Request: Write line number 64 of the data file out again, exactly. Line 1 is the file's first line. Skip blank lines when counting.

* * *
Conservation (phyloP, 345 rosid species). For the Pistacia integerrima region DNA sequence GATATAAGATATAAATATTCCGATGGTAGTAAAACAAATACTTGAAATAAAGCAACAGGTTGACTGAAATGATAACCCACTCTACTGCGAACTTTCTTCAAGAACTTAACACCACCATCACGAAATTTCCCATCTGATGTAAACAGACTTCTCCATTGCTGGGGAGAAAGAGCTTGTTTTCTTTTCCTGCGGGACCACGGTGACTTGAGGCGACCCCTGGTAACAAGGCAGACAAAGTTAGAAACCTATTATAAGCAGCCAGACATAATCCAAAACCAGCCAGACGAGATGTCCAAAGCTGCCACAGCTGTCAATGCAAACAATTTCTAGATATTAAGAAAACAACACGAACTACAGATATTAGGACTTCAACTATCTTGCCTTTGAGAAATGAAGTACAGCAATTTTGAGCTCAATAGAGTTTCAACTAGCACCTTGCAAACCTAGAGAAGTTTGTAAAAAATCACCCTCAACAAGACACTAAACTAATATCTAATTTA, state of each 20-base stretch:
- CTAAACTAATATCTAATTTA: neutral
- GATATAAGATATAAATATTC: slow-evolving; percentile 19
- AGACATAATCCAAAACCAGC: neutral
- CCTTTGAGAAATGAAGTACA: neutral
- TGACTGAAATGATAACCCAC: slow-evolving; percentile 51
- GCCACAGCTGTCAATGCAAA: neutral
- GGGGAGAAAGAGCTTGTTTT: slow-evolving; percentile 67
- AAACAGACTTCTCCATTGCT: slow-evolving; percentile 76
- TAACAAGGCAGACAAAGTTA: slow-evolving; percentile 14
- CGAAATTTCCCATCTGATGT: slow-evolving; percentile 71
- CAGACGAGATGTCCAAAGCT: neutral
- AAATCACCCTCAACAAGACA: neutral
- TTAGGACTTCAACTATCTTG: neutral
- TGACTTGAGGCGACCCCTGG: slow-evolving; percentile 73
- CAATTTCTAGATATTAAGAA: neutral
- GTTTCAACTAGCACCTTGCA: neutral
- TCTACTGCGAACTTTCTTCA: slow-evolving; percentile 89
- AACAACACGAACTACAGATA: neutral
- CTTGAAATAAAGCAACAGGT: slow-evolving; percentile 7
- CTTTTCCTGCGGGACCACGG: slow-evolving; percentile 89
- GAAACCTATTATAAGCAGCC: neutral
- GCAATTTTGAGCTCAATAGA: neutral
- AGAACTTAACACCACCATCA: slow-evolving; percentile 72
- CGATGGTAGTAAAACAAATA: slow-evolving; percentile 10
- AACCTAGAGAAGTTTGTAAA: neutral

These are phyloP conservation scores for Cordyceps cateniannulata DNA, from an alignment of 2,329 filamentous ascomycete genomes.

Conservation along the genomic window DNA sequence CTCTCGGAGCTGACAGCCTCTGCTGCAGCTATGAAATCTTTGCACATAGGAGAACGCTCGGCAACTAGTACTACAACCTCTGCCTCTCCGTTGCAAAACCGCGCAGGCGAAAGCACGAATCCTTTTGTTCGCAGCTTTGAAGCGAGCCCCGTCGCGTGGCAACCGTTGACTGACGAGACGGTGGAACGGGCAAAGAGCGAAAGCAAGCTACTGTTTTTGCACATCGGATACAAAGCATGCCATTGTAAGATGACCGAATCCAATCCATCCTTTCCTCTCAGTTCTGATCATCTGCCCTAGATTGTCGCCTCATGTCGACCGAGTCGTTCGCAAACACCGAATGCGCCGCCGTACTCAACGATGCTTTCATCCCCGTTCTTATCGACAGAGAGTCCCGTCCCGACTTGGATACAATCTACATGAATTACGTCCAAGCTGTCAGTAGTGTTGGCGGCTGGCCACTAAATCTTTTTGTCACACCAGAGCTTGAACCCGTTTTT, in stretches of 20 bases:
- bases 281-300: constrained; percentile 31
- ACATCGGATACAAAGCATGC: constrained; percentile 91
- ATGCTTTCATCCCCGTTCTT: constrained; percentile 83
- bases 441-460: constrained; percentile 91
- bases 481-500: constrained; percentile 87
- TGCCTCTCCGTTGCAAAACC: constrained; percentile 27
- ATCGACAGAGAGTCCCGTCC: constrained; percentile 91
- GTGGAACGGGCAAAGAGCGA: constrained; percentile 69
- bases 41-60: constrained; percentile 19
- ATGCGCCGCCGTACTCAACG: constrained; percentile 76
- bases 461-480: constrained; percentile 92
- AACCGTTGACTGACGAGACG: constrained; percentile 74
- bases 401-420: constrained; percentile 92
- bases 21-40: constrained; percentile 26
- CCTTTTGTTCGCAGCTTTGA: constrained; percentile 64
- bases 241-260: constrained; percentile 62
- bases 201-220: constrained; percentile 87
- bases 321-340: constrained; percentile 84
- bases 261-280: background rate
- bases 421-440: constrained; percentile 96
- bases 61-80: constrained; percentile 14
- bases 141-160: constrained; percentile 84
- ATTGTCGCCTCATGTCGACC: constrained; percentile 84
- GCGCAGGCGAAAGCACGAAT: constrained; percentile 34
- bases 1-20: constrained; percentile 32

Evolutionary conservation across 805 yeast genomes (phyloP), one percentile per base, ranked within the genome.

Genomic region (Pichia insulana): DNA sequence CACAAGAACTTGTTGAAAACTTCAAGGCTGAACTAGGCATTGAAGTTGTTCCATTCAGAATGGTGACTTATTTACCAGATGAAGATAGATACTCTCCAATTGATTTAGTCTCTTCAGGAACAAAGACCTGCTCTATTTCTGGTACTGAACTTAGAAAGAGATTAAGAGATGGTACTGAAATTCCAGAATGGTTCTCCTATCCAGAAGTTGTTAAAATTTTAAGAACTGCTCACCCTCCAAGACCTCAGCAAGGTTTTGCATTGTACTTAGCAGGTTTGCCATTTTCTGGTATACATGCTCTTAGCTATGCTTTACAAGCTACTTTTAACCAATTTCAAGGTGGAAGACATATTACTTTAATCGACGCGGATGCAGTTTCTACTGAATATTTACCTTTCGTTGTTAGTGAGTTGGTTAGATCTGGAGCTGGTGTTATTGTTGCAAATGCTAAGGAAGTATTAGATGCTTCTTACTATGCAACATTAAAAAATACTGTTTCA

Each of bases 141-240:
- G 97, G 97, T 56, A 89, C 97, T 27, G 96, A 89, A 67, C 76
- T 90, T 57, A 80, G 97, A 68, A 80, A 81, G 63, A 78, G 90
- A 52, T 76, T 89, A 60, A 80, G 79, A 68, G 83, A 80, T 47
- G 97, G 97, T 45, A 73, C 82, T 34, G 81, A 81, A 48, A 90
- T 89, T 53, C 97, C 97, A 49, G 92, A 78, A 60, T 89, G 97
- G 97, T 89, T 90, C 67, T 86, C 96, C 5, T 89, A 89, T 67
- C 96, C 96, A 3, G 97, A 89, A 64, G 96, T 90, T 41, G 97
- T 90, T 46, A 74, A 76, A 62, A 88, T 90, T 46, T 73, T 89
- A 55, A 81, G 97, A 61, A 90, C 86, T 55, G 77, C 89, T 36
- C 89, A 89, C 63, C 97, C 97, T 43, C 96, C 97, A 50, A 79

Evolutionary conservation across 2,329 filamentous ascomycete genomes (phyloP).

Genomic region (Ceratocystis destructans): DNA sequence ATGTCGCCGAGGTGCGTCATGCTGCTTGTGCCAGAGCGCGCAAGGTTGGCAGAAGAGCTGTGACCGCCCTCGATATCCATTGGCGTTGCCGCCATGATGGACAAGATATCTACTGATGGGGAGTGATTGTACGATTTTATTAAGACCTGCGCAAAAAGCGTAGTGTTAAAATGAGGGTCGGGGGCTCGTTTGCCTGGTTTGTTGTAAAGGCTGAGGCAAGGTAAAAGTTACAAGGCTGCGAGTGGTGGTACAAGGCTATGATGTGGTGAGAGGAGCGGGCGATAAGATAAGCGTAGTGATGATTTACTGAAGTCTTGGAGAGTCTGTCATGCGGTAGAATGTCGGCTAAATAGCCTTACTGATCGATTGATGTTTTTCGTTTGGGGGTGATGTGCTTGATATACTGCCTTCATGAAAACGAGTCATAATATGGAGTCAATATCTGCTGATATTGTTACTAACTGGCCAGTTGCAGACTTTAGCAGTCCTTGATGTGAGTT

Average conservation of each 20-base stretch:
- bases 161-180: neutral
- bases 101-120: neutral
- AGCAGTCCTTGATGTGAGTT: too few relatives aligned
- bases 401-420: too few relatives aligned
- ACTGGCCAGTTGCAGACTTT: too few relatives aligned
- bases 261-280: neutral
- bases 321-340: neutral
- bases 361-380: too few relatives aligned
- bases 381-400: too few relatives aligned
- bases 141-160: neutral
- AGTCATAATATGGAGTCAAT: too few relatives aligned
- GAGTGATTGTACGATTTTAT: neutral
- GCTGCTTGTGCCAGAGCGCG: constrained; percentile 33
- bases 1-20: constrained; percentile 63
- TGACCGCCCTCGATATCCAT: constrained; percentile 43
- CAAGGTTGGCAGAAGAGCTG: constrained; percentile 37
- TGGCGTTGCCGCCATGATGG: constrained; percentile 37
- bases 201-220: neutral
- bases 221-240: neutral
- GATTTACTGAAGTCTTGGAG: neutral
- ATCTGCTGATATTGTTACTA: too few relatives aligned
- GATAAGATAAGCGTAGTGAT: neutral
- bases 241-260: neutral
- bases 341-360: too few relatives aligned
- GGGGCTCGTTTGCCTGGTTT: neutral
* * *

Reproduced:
- T 90, T 46, A 74, A 76, A 62, A 88, T 90, T 46, T 73, T 89